Fad or crisis? Japan’s ‘marriage hunting’ craze:
It remains to be seen if Japan has truly gotten it's "mojo" back. The only evidence of this will be increasing marriage and/or birth rates.
The twenty- to forty-somethings are part of a new fad sweeping Japan: “konkatsu” or “marriage-hunting,” a word play on “job hunting” that suggests finding Mr or Mrs Right is a matter of good research and thorough planning.
This year Japan has gone konkatsu-crazy, with the trend spawning countless magazine articles, a weekly TV drama and a best-selling book.A lingerie maker has even come up with a konkatsu bra with a ticking clock that can be stopped by inserting an engagement ring.
A Tokyo shrine now offers konkatsu prayer services, a Hokkaido baseball team has set up special seats for those looking for mates, and a Tokyo ward office arranges dating excursions to restaurants and aquariums.
Japan – known for its strong work ethic that can squeeze social time, and for its declining birth rates – seems to be getting its mojo back.
Social observers see a variety of reasons for konkatsu’s popularity, including Japan’s current recession which may be leading some women to choose marriage over career in a search for financial stability.If there are underlying economic realities such as increasing costs of raising children, greater economic opportunity for women (increasing their opportunity cost both for having children and entering traditional marriage), etc., then government programs will probably only have limited effect.
Japan’s government has thrown its support behind konkatsu to boost the birth rate of just 1.37 children per woman, hoping to slow the decline of the ageing population, which is projected to shrink nearly 30 percent by 2055.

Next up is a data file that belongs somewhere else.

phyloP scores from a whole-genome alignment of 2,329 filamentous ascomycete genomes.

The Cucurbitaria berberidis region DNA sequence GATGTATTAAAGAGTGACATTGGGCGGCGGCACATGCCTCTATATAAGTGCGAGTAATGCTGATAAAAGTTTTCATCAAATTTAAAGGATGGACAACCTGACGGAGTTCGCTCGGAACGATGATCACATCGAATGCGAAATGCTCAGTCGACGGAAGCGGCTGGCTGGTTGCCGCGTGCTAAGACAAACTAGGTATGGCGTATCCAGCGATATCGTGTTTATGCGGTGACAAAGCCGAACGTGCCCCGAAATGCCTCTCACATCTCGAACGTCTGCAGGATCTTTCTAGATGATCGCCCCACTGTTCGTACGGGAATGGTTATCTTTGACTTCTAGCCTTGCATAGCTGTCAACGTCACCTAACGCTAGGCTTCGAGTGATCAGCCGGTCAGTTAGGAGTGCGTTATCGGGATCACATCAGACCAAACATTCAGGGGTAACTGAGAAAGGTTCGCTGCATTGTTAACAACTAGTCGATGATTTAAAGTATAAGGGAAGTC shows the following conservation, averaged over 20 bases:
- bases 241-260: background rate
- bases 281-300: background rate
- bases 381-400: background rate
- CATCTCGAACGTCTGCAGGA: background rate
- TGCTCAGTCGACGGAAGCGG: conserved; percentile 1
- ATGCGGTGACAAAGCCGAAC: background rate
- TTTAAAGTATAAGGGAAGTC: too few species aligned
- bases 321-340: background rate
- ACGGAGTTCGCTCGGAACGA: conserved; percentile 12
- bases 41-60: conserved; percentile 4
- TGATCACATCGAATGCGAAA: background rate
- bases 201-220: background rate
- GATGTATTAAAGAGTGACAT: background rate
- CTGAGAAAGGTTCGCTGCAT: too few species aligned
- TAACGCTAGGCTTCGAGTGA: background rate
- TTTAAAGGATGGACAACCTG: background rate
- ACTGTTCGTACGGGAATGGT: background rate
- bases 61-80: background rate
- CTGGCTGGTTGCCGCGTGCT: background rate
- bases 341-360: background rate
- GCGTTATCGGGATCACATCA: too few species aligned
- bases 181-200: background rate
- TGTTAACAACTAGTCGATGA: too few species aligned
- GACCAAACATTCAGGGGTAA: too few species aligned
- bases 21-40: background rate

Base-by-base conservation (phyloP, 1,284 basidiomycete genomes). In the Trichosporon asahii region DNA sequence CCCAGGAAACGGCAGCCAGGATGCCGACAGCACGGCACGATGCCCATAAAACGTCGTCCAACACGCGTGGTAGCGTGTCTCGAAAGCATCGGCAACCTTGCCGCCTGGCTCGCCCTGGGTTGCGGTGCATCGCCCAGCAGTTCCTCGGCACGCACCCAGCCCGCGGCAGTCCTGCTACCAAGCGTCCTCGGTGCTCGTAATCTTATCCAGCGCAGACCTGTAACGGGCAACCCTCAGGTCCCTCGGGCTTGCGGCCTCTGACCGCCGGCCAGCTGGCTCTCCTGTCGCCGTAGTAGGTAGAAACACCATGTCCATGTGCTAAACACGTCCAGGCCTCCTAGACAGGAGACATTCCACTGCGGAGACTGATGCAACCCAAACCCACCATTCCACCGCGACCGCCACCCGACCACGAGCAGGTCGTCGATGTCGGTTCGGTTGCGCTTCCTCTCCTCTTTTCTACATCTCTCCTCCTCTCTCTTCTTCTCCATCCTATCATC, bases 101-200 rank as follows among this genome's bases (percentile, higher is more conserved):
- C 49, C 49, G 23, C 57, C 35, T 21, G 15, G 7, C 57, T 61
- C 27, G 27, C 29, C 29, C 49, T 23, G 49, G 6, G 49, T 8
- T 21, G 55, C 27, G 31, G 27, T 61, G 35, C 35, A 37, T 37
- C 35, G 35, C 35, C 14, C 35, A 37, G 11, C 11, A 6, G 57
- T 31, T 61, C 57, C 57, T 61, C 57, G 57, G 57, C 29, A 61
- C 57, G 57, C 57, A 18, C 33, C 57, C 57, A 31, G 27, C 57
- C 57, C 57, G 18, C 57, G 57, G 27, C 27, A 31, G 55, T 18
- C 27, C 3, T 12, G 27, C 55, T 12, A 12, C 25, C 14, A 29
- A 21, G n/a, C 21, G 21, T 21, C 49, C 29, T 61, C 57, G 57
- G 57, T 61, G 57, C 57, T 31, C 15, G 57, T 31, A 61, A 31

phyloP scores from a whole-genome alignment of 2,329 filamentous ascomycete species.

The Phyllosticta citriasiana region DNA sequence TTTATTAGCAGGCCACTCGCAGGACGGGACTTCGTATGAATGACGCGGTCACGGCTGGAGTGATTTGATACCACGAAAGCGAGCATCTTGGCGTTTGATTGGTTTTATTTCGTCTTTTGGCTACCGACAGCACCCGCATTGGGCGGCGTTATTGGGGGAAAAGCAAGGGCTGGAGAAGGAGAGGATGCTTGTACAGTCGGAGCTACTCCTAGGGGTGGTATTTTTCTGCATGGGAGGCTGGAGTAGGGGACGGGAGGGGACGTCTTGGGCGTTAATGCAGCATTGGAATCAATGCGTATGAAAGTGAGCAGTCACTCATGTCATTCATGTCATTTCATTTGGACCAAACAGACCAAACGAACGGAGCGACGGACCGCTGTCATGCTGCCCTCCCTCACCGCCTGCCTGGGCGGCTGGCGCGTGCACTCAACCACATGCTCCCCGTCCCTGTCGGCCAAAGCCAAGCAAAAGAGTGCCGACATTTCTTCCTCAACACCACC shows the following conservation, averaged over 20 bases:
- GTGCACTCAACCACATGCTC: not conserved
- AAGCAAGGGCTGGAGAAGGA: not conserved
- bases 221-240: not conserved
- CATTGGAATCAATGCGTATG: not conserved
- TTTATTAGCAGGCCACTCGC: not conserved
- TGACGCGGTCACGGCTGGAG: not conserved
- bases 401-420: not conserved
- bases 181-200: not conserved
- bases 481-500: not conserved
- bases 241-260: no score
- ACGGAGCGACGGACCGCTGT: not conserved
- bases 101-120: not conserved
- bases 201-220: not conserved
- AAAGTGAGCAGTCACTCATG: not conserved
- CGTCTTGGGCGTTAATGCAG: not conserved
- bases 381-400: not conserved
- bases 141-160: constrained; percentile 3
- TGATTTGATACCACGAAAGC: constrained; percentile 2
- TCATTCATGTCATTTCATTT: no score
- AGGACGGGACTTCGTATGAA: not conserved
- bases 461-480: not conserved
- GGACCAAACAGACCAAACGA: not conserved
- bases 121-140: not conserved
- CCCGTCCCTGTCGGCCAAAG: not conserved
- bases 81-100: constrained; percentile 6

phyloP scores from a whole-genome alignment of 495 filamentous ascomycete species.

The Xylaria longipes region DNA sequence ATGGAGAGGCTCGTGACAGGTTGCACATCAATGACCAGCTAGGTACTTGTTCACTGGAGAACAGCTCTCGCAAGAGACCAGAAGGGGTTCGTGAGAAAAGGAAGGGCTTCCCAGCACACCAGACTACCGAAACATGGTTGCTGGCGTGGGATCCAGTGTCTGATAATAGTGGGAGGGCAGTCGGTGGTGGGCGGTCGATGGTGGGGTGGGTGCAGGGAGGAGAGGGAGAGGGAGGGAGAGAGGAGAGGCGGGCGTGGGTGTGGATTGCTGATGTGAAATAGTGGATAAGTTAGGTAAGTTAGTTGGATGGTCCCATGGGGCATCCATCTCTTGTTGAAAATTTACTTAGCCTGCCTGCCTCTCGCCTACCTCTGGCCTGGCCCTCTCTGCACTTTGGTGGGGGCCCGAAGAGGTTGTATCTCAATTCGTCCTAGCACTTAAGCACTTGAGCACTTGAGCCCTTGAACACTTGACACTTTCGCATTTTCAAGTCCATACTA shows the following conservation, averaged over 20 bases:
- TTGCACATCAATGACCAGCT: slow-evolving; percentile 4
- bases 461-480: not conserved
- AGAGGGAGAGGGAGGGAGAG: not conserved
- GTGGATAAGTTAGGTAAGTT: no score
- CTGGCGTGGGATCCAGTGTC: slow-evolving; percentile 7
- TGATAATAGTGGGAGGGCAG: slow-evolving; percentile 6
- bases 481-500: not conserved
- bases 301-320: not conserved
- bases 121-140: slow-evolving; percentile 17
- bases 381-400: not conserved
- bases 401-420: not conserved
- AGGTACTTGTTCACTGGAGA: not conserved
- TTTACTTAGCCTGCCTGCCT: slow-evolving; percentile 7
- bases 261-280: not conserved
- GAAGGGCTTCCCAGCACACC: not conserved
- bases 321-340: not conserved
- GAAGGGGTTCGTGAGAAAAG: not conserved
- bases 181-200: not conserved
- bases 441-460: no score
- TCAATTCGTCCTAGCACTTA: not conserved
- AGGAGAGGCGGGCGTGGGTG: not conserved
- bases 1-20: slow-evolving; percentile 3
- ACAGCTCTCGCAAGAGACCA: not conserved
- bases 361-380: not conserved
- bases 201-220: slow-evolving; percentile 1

An advisory panel to the cabinet last month proposed a 10-point plan to raise the low birth rate, including the promotion of “love and marriage", possibly by organising matchmaking events.
Here is why this is such an important issue for Japan:
Increasing costs for having/raising kids combined with strong norms for traditional gender roles in marriage and increasing economic opportunity for women may have something to do with it. As the opportunity cost for women entering marriage increases and they are better able to support themselves independently, traditional gender roles may look increasingly bad causing a decrease in female demand for marriage. While this is not a full explanation, I think these forces help give a partial explanation for these trends.
Marriage rates have fallen sharply between 1975 and 2005 – from 85 percent to 51 percent for men aged 30 to 34, and from 90 percent to 63 percent for women of the same age, according to census data.“Currently some 4,000 match-making agencies do business in Japan, with a total membership of some 620,000,” she said. “About half of local governments also give similar matching services, especially in rural farming areas.
"But the successful mating rate through such an agency stays as low as eight percent,” she added. “People don’t have communication skills good enough to find a partner, no matter how many candidates they meet.
“Konkatsu is not a bad thing,” she said. “But we need to study what brought the marriage crisis to the country in the first place.”
(HT Tyler Cowen)